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Abu Dhabi, UAETuesday 13 November 2018

Death of marine life and waste management: threats to Abu Dhabi's environment revealed in annual report

The annual report from Environment Agency - Abu Dhabi details threats to marine life and efforts to fight back

The Environment Agency - Abu Dhabi's latest report revealed that 17 dugongs died last year, despite being protected under UAE law since 1999. Kelvin Aitken / VWPics via AP 
The Environment Agency - Abu Dhabi's latest report revealed that 17 dugongs died last year, despite being protected under UAE law since 1999. Kelvin Aitken / VWPics via AP 

A wide-ranging report has detailed efforts by Abu Dhabi to document and fight back against the threats facing the emirate’s environment.

Released on Monday, Environment-Agency Abu Dhabi’s report for 2017 tracks performance across air quality, climate change, groundwater, waste management, marine biodiversity and more.

Marine life in Abu Dhabi, like much of the world, is under threat from “climate change, rising water temperatures, marine pollutants, population growth and increasing coastal development” and the agency is hard at work here. It documented at least 17 dugong (sea cow) deaths last year with nine attributed to drowning from nets. These incidents were swiftly followed by increased monitoring and meetings with fishermen.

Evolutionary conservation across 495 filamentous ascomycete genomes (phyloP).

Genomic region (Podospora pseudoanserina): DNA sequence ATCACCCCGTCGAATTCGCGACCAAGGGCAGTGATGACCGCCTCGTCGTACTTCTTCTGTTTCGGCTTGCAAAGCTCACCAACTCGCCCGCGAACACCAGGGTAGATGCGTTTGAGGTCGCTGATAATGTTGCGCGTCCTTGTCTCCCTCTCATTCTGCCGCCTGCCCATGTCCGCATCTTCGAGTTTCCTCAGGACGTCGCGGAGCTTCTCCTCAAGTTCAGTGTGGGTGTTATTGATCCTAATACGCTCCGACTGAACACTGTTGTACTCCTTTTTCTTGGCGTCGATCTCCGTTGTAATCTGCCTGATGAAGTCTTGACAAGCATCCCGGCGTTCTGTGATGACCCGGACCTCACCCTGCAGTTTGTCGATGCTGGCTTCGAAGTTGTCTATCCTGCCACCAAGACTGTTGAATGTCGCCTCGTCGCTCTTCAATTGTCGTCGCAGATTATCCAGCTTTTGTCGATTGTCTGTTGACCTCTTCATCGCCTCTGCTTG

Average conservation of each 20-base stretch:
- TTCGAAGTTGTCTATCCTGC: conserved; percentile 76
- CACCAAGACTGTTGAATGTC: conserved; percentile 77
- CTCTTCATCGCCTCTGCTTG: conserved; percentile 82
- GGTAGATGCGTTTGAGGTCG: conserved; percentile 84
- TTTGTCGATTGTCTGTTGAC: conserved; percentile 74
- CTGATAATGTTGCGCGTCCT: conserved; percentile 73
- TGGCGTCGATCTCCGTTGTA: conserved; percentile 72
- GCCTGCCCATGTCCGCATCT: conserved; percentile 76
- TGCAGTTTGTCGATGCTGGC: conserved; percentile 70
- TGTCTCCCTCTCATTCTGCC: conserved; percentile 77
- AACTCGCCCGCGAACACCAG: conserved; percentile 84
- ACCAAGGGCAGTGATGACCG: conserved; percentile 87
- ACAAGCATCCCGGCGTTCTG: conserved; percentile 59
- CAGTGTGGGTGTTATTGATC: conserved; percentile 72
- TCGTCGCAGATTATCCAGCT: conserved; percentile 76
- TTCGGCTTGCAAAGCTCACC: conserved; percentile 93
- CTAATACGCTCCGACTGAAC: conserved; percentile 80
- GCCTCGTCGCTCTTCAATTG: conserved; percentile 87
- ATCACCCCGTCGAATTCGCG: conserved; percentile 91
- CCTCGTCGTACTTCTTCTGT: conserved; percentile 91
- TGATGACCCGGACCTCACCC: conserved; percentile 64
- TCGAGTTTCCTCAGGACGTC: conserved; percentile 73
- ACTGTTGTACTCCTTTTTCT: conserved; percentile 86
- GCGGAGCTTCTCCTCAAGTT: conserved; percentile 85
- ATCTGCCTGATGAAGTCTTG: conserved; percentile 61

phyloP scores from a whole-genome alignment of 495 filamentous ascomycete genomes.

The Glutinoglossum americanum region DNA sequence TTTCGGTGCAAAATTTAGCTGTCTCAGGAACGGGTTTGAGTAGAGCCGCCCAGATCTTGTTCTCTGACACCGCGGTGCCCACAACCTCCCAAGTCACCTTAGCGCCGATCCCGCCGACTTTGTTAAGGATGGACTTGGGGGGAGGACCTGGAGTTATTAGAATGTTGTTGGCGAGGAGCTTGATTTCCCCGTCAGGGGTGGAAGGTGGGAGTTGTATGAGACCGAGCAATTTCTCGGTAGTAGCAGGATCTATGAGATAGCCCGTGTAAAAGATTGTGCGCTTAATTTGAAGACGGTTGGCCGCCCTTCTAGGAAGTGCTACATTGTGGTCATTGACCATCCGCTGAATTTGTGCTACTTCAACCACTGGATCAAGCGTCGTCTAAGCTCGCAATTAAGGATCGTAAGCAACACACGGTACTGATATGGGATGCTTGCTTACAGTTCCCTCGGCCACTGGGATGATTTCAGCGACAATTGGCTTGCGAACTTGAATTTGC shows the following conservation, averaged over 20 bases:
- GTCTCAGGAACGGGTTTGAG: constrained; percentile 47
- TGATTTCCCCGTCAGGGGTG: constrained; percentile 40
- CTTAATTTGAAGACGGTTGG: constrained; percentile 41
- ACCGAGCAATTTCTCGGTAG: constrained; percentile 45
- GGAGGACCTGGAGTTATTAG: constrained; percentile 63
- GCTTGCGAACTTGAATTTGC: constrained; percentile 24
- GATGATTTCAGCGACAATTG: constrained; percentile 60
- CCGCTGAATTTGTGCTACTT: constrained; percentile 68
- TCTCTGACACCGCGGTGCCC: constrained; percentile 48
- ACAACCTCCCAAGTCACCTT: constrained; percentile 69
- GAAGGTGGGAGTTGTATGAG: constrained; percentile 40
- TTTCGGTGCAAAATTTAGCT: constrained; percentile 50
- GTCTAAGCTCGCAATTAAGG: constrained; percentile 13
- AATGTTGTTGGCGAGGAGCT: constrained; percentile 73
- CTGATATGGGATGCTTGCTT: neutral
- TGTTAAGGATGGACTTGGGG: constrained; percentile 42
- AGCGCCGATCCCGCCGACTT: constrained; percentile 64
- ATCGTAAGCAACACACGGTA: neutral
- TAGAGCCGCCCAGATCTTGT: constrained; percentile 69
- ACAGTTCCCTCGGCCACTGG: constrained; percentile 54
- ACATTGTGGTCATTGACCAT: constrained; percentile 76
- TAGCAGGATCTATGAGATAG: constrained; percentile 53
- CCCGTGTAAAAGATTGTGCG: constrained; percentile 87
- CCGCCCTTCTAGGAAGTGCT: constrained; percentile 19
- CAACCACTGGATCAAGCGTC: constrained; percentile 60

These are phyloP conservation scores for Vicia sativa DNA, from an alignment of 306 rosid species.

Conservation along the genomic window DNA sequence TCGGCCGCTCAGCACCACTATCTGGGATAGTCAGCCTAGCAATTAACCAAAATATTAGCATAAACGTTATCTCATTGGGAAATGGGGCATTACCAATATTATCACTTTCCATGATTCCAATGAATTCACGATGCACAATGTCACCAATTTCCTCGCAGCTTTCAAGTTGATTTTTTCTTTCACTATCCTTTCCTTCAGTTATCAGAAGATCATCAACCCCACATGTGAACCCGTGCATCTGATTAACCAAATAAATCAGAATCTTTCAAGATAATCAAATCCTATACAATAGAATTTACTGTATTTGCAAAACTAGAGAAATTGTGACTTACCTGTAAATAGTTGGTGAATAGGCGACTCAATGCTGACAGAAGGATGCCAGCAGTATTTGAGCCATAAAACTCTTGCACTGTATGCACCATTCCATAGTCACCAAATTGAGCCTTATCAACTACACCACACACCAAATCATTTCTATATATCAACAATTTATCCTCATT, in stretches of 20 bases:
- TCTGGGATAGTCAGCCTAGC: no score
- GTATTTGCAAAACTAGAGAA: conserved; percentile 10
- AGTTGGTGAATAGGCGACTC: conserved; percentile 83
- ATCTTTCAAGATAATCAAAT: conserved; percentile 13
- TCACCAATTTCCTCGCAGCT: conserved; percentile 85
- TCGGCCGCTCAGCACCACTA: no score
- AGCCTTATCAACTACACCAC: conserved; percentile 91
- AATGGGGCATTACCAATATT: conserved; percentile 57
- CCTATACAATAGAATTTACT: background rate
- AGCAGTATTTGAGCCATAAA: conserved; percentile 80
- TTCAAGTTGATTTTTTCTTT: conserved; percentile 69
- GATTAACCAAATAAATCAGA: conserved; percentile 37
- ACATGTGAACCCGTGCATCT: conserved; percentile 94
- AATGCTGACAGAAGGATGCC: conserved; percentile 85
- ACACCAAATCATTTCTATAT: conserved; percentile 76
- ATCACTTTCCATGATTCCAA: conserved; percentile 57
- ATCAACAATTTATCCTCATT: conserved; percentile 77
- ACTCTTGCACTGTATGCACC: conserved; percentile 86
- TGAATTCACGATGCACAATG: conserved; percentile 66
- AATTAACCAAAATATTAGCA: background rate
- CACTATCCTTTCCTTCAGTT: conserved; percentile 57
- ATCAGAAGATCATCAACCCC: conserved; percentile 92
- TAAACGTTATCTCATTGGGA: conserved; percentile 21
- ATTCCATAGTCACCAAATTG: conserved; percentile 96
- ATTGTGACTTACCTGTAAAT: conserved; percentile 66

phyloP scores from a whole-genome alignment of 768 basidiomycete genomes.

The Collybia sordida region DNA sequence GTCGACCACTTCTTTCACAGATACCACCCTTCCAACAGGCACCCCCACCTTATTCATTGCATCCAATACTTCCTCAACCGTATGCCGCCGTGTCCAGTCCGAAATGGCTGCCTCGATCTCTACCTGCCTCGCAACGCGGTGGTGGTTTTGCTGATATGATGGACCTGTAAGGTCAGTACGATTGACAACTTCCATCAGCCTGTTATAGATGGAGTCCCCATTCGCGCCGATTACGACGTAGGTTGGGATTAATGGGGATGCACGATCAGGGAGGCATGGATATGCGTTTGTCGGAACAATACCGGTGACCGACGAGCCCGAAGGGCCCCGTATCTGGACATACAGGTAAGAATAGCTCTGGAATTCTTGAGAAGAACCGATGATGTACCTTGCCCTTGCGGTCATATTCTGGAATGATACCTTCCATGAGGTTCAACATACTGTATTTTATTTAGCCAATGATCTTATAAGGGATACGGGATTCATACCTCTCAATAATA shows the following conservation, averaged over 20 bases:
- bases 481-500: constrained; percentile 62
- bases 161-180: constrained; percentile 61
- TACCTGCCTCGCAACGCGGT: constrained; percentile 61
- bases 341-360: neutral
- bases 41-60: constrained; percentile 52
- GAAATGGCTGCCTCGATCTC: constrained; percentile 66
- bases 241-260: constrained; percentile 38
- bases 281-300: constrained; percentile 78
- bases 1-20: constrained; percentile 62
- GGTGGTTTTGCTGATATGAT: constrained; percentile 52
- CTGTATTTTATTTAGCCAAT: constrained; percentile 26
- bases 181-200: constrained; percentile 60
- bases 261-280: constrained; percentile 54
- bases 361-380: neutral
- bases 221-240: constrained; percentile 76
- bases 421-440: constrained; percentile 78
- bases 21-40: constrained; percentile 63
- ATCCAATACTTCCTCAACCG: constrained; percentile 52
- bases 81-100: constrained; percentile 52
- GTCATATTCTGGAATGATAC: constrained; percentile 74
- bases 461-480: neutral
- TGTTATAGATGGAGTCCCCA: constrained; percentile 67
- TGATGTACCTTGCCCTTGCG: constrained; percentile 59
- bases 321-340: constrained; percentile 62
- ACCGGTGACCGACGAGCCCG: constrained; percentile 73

A dead dugong washes ashore on Saadiyat Public Beach. Courtesy Environment Agency Abu Dhabi
A dead dugong washes ashore on Saadiyat Public Beach. Courtesy Environment Agency Abu Dhabi

Also reported was extensive damage to corals following a strong El Niño in 2016 and 2017. El Niño is a short-term Pacific Ocean weather pattern that causes waters to warm resulting in bleaching of coral which can be followed by their death. “On average, across all of our monitored sites, the amount of coral mortality associated with the 2017 bleaching event was approximately two thirds (63.3 per cent) representing a catastrophic loss to this critical marine habitat,” the report said.

Coming in shark week, the report said that the populations of sharks, rays and chimaeras in the Arabian seas are “some of the most threatened in the world, due to very high pressures from fisheries and particularly bycatch”. The report also makes for sobering reading in terms of turtles with the agency reporting that the 160 Hawksbill turtle nests recorded in 2017 were the lowest in the last decade.

The agency is taking swift action, however, to combat these issues. One of this year’s major achievements was the completion of a survey of the UAE’s demersal fish stocks, the most comprehensive ever completed in the UAE.

About 200 species of fish, sharks and rays were surveyed and the results will inform a comprehensive “fisheries recovery plan” for the UAE, which will be unveiled this year. The UAE’s demersal fish stocks are severely over-exploited, with the adult stock sizes of hammour at less than 10 per cent of un-exploited levels. In terms of marine water quality, it found that harmful algal bloom incidents in Abu Dhabi waters decreased from 24 in 2016 to 18 in 2017.